Last month, at my regular visit, my chiropractor wrote me an order to go get a back x-ray. Since I’d started my regular adjustments when I was pregnant, she hadn’t been able to get an x-ray of my back — and since it was still bothering me so long after the pregnancy, she wanted to see what was going on with my spine.
So, I got x-rayed at a local medical center, and brought copies of the films to her a week later. Turns out, I’m a nearly-unique snowflake.
“When God made you,” Dr. Smith began (and I had to consciously keep from rolling my eyes), “He decided, ‘Let’s give her an extra lumbar vertebra!'” Yep, turns out I am one of the few percent of the population that has an L6 vertebra. Not only that, but this extra vertebra is slightly offset, which is what’s been causing my constant low-level lower back pain.
Her plan for me, she said, was to continue my monthly adjustments and to monitor my discomfort. If the pain were to become worse, she said, we could look at CT scans and steroid injections — but she’d rather avoid that sort of thing unless it’s necessary.
I thought this might be a good time to bring up my recent running regimen. Good thing I did: her immediate response was, “That’s the worst thing you can do.” I tried to feel her out — is this a permanent thing? — by telling her how much I’d grown to love running.
“Well, you’re going to un-love it,” was her reply.
I’d been running regularly with my bestie Sheryl for months! Through the winter and the spring, and into the sweltering summer. And now I had to quit cold-turkey?
Sheryl and I were both sad, but we adjusted. We started attending the yoga class at work on Tuesdays (before which I weigh in at Weight Watchers, but I skip the meeting), and doing weight training on Thursdays. I walk alone on Mondays and Fridays, and she runs alone on Mondays and Wednesdays.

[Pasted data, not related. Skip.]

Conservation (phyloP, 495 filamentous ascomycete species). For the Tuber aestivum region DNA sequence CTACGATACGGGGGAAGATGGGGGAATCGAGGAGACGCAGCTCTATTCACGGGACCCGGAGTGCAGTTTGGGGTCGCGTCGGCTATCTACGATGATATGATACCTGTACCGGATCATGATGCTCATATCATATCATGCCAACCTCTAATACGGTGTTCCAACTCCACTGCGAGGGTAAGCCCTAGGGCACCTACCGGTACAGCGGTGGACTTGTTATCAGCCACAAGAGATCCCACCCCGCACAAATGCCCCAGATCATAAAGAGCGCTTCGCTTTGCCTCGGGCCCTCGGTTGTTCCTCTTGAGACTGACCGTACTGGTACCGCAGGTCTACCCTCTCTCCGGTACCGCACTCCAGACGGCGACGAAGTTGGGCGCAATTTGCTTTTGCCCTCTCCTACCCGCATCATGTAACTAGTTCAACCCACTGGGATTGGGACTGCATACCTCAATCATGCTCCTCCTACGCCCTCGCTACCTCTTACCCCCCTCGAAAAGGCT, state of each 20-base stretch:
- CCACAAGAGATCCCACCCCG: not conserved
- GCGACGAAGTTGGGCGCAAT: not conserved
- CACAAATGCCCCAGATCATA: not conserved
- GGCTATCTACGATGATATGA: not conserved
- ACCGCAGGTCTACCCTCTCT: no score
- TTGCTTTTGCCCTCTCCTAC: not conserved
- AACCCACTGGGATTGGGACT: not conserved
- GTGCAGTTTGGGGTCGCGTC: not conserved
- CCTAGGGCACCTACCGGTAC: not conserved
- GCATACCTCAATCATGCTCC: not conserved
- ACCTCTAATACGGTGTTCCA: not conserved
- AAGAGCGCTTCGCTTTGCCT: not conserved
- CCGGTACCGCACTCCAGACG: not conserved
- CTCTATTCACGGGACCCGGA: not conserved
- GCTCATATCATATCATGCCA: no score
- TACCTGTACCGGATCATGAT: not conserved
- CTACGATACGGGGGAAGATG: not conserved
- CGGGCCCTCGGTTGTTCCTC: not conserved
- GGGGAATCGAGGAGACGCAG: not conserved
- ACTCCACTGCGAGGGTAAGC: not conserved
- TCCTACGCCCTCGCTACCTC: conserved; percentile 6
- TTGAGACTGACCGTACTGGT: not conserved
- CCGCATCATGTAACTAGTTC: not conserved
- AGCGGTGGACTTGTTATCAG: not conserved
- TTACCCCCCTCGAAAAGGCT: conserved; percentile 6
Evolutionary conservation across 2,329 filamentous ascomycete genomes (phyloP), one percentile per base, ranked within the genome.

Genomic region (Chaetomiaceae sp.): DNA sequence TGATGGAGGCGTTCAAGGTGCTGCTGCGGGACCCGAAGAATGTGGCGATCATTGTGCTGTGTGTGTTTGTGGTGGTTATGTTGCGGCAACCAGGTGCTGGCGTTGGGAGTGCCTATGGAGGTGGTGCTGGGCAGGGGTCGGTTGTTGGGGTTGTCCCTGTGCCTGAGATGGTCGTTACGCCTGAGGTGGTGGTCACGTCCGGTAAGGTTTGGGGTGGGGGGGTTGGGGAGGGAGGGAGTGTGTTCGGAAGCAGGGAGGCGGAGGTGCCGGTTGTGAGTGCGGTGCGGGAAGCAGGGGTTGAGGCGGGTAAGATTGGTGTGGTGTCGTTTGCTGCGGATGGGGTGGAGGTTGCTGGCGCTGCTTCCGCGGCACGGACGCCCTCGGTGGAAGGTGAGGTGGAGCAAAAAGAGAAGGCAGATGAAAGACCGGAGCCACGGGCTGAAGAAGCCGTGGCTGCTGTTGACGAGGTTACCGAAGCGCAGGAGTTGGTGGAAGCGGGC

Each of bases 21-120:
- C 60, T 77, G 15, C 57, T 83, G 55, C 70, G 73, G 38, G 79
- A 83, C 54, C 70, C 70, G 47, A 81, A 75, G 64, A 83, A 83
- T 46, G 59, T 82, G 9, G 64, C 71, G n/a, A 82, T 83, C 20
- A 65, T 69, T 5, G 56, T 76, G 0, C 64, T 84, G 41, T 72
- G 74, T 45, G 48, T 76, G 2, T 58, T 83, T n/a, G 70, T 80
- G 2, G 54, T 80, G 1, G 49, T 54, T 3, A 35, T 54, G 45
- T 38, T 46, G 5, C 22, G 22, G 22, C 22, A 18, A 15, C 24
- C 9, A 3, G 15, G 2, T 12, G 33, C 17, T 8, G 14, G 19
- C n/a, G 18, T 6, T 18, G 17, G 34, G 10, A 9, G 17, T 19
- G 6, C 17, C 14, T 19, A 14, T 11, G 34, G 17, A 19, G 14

Surprisingly enough, it’s not the end of the world.
I’ve discovered that yoga is not only good for my super-tight hamstrings, but can also be a great body-weight strength-training workout, if done correctly. My core and triceps love me for a couple days after a good yoga session. Plus, I’d forgotten how much I enjoy lifting weights! It’s a super-short-term goal — I can do three more reps! — and it makes me feel good physically and mentally.
Since I don’t have as many Activity Points to eat through on a weekly basis, this shift in exercise level has made me refocus on eating according to Plan. I’ve been trying to forgo eating my Weekly Allowance Points, with positive results on the scale. I’ve also been noticing that my clothes fit better, and more so than just a five-pound weight loss could account for.
So, I guess that this horrible turn of events turned out to be a “blessing in disguise,” as usual. I’ve refocused on my diet, begun effectively cross-training, and have seen results. Maybe running wasn’t what I needed to reach my overall fitness and weight goals, after all. At least, maybe it wasn’t all I needed.
I visited my chiropractor again this past Friday, and straight-up asked her if I could start running again after I lose 20 or 25 pounds. Her answer was no. Running — and any other high-impact exercise — is permanently out of the question.
I suppose that I could see a specialist in sports medicine if I decided to get a second opinion… but I’m learning to live with a lack of running in my life. (Although I do miss having alone time with Sheryl.) I can set other goals for myself. I don’t have to be one of the 5% of the population who has finished a marathon.
I’m content with being the best version of myself that I can be.